Danish researchers are promoting the new approach because it does not increase the risk of cancer or blood clots, health concerns that tend to effect menopausal women, according to experts at the Cardiovascular Institute of Northwest Florida.
HRT had not been shown by the study to increase women’s likelihood of suffering from cancer, stroke, or deep vein thrombosis either, calling into question previous research on the matter.
The study, which was published in the British Medical Journal on Oct. 9, tracked 1,006 women who had recently started menopause. The women were between the ages of 45 and 58 and were tracked for 16 years after the beginning of the study. After a decade, 59 of the 502 patients who had not been taking the therapy had died from heart attacks, heart failure or other causes.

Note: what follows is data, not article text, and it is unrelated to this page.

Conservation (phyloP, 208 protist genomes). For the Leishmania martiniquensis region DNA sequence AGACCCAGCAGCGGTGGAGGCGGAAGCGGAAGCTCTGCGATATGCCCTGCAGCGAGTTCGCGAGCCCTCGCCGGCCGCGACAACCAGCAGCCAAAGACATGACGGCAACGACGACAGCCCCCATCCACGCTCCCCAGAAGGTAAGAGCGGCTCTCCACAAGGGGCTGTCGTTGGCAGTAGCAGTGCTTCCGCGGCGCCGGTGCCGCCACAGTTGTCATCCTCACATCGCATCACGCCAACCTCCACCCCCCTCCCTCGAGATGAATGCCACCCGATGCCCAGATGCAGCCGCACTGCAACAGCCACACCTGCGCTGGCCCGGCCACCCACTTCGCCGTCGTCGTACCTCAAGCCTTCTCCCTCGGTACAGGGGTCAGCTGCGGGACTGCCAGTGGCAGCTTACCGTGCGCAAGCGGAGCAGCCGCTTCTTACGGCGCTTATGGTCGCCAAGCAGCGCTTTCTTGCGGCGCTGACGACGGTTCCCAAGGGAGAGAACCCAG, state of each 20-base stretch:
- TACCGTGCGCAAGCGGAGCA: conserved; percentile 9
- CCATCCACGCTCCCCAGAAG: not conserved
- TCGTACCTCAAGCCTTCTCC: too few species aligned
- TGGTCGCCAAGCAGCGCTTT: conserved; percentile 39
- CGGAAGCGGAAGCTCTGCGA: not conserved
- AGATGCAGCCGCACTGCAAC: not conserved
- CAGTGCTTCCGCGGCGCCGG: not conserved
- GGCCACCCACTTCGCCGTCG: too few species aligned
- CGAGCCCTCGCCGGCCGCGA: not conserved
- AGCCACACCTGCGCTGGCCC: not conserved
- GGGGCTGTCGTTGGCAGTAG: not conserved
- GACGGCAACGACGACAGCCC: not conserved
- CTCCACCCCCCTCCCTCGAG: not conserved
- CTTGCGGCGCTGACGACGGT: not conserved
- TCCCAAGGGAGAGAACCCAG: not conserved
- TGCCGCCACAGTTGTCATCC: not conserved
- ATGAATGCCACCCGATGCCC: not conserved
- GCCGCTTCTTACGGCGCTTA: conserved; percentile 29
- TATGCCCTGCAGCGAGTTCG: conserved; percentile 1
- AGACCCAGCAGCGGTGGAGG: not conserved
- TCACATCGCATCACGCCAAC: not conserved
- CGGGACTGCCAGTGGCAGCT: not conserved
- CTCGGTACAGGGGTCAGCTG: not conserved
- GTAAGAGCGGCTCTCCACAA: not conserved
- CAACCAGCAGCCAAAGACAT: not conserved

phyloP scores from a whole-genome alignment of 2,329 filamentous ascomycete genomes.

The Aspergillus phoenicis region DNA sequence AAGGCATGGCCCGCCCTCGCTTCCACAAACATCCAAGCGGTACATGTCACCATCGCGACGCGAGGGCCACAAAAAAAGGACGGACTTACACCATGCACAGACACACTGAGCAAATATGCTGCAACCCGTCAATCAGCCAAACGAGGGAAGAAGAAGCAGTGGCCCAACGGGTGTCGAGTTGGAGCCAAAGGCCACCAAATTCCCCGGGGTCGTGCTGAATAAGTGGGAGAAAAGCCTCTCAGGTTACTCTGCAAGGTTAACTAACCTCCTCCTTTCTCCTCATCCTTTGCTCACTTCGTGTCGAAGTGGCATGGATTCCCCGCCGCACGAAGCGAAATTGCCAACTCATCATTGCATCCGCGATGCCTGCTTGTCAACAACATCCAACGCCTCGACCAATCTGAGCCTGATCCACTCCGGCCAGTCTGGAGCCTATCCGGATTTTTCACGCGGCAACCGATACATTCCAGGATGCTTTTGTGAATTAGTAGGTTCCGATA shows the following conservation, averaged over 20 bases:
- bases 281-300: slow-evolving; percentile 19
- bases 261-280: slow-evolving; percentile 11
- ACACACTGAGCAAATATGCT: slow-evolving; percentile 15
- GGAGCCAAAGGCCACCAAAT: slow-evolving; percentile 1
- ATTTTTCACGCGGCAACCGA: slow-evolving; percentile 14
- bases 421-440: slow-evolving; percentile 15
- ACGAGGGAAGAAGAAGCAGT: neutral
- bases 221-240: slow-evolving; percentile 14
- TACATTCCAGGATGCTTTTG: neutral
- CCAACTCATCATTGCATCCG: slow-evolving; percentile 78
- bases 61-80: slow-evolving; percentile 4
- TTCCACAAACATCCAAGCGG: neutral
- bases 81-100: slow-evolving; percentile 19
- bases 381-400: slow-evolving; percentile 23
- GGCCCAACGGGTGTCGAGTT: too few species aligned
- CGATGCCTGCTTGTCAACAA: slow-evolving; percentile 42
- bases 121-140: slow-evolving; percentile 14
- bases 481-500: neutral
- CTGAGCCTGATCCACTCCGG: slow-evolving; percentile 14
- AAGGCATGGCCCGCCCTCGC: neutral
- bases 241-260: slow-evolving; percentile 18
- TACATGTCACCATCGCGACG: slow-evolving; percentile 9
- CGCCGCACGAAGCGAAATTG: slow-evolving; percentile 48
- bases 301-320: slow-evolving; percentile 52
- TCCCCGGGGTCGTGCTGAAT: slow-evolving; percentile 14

This number is almost double that of the group of 504 women who were taking hormone replacement therapy, which saw 31 women die. The study also found that, even when women stopped the treatment, the benefits persisted for six years.
Women have stepped away from hormone therapy since the landmark Women’s Health Initiative study found elevated risks of breast cancer, heart disease and other health problems among women taking estrogen plus progestin, a synthetic form of progesterone. That study was halted early because of the results, published in 2002.
Later on, reviews of the infamous study found the methodology had been flawed and its conclusions were therefore unreliable, but the damage had already been done; the number of women who used the treatment declined by half.
Hormone replacement therapy reinserts female hormones no longer produced during menopause. The therapy can help with symptoms like hot flashes, insomnia, and irritability.
Women considering the treating are advised to consult a doctor. It is suggested that HRT not last for longer than five years, but can be doled out for as long as a decade.